Arizona Coyotes

How struggles in faceoff circle plagued Sharks on disastrous road trip


How struggles in faceoff circle plagued Sharks on disastrous road trip

That is not how the Sharks wanted to enter the All-Star break.

Coming off consecutive wins over the Columbus Blue Jackets and Dallas Stars, San Jose had a chance to reach the unofficial midway point of the regular season riding a massive wave of momentum, perhaps large enough to carry the team back to the postseason. All that sat between the Sharks and that development was a crucial three-game road trip against Western Conference foes.

At the very least, San Jose needed to keep its head above water. Instead, the Sharks drowned in disaster.

Facing the Arizona Coyotes, Colorado Avalanche and Vancouver Canucks -- all teams San Jose potentially would have to leapfrog to make the playoffs -- the Sharks reverted back to kind of performances that put them in such a deep hole in the first place.

San Jose was outscored 14-4 and outshot 117-73 over the course of the three games. Those two stats obviously are interconnected, but Sharks interim head coach Bob Boughner pointed to another area of failure as a big reason for his team's struggles.

"The big difference this road trip is we've been horrible in the faceoff circle," Boughner said following the 4-1 loss in Vancouver on Saturday night. "You're never starting with the puck. Even in the offensive zone, you're chasing, and you can't chase pucks all night. That limits your possessions and tires you out."

Boughner's correct. The Sharks were thoroughly dominated in the faceoff circle over the course of the road trip, which might have had something to do with them scoring only one goal over its final six periods of play. San Jose won only 45.1 percent of the draws against the Coyotes, 45.6 percent against the Avalanche and only 38.0 percent against the Canucks.

It's only the third time this season the Sharks have won fewer than 49.0 percent of the draws in three straight games, and the most recent instance also coincided with a three-game losing streak. Whether it's shooting, scoring or simply gaining possession of the puck, Boughner is hoping the All-Star break will provide the Sharks with the needed respite to address their shortcomings.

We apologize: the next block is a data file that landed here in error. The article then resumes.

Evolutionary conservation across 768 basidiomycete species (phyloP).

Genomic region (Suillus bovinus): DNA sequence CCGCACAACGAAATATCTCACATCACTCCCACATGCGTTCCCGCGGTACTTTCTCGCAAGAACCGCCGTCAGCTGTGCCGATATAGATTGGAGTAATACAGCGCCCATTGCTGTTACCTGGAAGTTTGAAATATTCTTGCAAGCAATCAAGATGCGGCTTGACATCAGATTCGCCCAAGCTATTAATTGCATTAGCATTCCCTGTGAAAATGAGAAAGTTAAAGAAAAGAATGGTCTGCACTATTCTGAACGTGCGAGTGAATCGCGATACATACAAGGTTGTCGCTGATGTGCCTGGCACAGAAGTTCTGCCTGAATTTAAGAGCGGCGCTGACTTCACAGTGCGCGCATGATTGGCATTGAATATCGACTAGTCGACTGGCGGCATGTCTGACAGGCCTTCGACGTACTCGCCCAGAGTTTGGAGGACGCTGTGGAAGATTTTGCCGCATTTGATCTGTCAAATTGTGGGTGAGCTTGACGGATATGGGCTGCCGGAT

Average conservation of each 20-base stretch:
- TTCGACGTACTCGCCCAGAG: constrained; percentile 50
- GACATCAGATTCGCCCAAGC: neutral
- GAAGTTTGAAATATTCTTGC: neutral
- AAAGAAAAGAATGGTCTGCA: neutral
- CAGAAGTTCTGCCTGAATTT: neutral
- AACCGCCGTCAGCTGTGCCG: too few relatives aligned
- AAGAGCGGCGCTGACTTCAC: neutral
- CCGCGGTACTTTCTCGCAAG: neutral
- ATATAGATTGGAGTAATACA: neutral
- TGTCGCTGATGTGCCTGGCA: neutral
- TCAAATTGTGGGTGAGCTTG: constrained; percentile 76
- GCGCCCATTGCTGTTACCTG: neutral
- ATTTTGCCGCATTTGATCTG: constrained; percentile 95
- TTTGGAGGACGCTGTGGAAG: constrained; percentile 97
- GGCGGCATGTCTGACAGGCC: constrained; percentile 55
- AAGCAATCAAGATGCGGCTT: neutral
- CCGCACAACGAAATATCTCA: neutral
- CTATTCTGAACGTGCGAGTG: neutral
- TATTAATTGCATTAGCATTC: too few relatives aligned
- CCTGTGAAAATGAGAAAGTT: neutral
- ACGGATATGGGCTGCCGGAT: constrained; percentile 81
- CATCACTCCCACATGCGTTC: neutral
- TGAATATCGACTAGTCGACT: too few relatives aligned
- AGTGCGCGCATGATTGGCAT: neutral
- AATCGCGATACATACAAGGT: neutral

"This is probably a great break for everybody, mentally," Boughner said. "Recharge the batteries and come back and try to forget about this week of hockey and put a good week in as soon as we get back."

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The Sharks' final week heading into the All-Star break was an unmitigated disaster. If they're still planning on qualifying for the postseason, they can't have any more like it.

Sharks takeaways: What we learned in unimpressive 6-3 loss vs. Coyotes


Sharks takeaways: What we learned in unimpressive 6-3 loss vs. Coyotes


Coming off a brief -- albeit impressive -- homestand, the Sharks looked to carry their momentum into a critical three-game road trip, beginning Tuesday night against the Arizona Coyotes at Gila River Arena. Instead, that momentum has been brought to a halt, as San Jose fell 6-3 against its divisional foes.

The Sharks dug themselves a big hole, as Arizona's Phil Kessel provided his team with a 2-0 advantage five minutes into the second period with his second goal of the night. San Jose then battled back in short order, tying the game up within the next five minutes of play, but it would be mostly downhill from there.

Aaron Dell did his best in net to give the Sharks a chance, and the score likely would have been much worse if not for some of his big saves, particularly in the early going.

Here are three takeaways from the battle in the desert/

Unnecessary penalties

The Sharks no longer are the most penalized team in the NHL, but they're still shooting themselves in the foot too often with some of the penalties they are taking.

You don't have to look any further than Stefan Noesen's hooking penalty early in the second period to get the point. On the complete opposite end line from San Jose's own goal, the fourth-liner took a terrible hooking penalty, and it cost the Sharks big time. On the Arizona's resulting power play, San Jose's penalty-kill unit was atypically caught out of position, allowing Kessel to slide an easy goal past Dell to increase the Desert Dogs' lead to 2-0. 

The Sharks have constantly relied on their top-ranked penalty kill  this season, and it has been a tremendous ace in the hole for the team. But if they keep giving the opposition unnecessary advantages, it won't matter how great it is.

Dell is the guy

If it wasn't clear before, it should be by now. Aaron Dell is the Sharks' No. 1 goalie, and he has run away with the job.